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Board Upholds DNREC Decision,
Now What?

by Nicholas DiPasquale
Delaware Audubon Conservation Chair

On March 31, 2005, the Coastal Zone Industrial Control Board heard the appeal of the decision by the Department of Natural Resources and Environmental Control(DNREC) to deny the "status decision request" made by Crown Landing LLC, a wholly owned indirect subsidiary of BP. The Board upheld DNREC's decision.

The status decision request involved the construction of a docking pier for a Liquefied Natural Gas (LNG) Import Facility that BP proposed to build at the Crown Landing site in Logan Township, New Jersey. The proposed docking facility would be located in Delaware waters.

Delaware Audubon applauds the Board's action upholding the DNREC decision to deny BP's request for a docking pier.

The appeal revolved around some very narrow issues, primarily whether the proposed LNG Import Facility is considered a manufacturing operation as defined under the state Coastal Zone Act of 1971. While the Board acknowledged other issues and concerns, such as the safety of LNG facilities and the possibility of terrorist attack, which were raised by members of the public, these issues were not germane to the Board's area of legal responsibility.

The Board received almost ten hours of testimony. Prior to the testimony, however, they took up several procedural motions. Four individuals filed motions to intervene, as did several organizations including Delaware Audubon, the Delaware Nature Society and the Sierra Club. The Department of Natural Resources and Environmental Control and BP opposed the motions to intervene arguing that the parties were not aggrieved by the agency's action since they supported the department's decision to deny the status decision request. They also argued that these parties could influence the Board through public comments at the hearing. The Board agreed and denied the motions to intervene.

Delaware Audubon does not support the Board's decision on the procedural motions to intervene. We believe the Board has the discretion to allow parties to intervene and should have allowed them to do so, because this is arguably the most important Coastal Zone issue to come before the Board in the 34-year history of the Act.


The balance of the hearing centered on whether the proposed activity was a manufacturing operation, for which a docking facility in Delaware waters would be permissible under the state Coastal Zone Act, or a bulk product transfer facility, which is clearly prohibited by the Act.

Testimony offered by BP legal counsel and expert witnesses was unpersuasive. DNREC counsel argued that to declare this facility anything but a bulk product transfer operation essentially would render the CZA prohibition meaningless for all future proposals—since any alteration to incoming materials, however slight, would be considered manufacturing and therefore the associated docking system permissible. Delaware Audubon argued that this is clearly a case of "fuel in, fuel out," despite the fact that the gas changes state and is altered to make it safe for distribution and use. The Board agreed and upheld the department's decision.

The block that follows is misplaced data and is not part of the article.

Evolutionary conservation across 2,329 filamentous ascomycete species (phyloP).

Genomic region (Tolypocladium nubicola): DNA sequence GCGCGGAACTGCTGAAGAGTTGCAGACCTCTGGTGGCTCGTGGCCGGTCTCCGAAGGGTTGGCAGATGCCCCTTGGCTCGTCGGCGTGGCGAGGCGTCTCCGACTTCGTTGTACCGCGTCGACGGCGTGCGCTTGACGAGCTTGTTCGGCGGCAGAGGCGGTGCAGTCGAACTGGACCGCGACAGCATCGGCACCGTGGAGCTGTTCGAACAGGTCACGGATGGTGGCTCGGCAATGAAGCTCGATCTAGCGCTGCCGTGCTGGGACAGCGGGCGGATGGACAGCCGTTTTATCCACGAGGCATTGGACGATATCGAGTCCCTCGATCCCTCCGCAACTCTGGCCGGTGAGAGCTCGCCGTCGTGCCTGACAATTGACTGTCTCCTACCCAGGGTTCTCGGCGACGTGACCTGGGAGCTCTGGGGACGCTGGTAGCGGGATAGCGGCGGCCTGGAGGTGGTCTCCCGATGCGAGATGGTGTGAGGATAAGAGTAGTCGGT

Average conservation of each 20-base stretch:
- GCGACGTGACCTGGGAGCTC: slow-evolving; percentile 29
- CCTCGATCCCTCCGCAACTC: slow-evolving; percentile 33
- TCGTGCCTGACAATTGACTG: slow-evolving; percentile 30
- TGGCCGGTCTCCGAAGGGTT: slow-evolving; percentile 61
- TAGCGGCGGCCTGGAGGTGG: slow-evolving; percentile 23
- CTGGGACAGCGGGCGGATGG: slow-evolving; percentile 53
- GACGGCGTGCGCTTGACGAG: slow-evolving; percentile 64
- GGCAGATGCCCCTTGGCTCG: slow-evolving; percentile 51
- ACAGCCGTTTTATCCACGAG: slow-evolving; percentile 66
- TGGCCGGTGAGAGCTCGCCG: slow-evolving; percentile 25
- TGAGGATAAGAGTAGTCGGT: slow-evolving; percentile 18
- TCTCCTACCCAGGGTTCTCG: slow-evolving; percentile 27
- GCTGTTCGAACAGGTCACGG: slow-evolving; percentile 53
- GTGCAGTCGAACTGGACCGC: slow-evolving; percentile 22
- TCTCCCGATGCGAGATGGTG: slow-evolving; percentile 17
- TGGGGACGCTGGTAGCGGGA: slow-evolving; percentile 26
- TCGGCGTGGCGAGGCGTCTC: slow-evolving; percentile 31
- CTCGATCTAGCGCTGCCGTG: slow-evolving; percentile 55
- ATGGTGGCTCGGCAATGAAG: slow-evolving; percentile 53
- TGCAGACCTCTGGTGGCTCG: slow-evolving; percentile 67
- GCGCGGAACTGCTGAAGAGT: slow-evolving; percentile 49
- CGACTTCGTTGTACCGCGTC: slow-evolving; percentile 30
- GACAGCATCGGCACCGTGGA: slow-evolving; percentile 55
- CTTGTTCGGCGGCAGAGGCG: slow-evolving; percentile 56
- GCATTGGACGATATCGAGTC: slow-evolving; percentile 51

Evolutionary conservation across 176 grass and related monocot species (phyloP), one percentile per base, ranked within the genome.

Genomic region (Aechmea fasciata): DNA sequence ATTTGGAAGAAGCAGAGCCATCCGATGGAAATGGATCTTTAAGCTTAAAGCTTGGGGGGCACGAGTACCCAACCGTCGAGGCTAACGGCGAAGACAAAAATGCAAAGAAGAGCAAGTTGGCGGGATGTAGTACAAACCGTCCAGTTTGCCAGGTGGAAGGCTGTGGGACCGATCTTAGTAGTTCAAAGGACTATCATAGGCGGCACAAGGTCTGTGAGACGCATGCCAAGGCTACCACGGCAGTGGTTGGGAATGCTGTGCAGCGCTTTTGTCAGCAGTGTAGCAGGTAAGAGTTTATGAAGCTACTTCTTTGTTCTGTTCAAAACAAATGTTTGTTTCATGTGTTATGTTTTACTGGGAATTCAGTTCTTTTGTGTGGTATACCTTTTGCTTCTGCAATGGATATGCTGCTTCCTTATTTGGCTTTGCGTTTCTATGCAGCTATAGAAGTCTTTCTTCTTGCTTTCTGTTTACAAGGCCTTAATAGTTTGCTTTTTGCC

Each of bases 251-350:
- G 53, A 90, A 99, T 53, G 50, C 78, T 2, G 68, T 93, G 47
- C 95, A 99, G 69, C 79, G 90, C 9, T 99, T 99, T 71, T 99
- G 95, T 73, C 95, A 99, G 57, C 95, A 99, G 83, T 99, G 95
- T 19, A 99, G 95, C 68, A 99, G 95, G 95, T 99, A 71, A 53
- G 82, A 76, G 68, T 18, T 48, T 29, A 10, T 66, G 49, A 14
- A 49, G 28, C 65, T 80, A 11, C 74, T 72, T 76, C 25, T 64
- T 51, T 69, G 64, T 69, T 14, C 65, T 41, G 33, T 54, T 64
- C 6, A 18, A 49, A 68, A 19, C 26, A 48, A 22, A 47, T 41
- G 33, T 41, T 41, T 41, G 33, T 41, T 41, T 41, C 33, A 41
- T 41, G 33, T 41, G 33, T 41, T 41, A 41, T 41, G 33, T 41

To date, BP has not appealed the Board's decision to Superior Court or sought review in U.S. District Court. Appealing the Board's decision would keep this issue adminstratively alive, but BP is unlikely to prevail on the merits of their arguments. A more effective course of action for BP may be to get relief through federal legislation.

There have been attempts by the energy industry and the Federal Energy Regulatory Commission (FERC) to give the federal government sole authority for siting LNG Import Facilities, essentially overriding state siting and permitting requirements. Given the current administration's views on energy and the inclinations of Congress, such a provision is likely to succeed in the energy bill or some other piece of legislation.

The project proponents could also move the docking pier outside of Delaware's jurisdiction. The company acknowledged that alternative pier designs are currently under consideration.


There currently are more than fifty proposed LNG Import Facilities in North America. Based on the most exaggerated demand scenarios, only six to twelve of these facilities will need to be built.

Delaware Audubon has announced publicly that it supports natural gas over the use of other, more polluting fossil fuels, such as coal and oil. We believe that FERC should establish siting criteria that would give a preference to expanding existing facilities or siting new ones in remote locations, away from population centers and ecologically sensitive areas.

The financial payback to companies that are among the first to site an LNG Import Facility will be enormous. Instead of proceeding in a deliberate and thoughtful way, using rational criteria to decide the best locations for these operation, the federal government—by its lack of action—endorses a free-for-all process that is vulnerable to political influence and corruption. Delaware Audubon believes federal leadership on this important issue is sorely lacking.

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This page was last updated on April 12, 2005.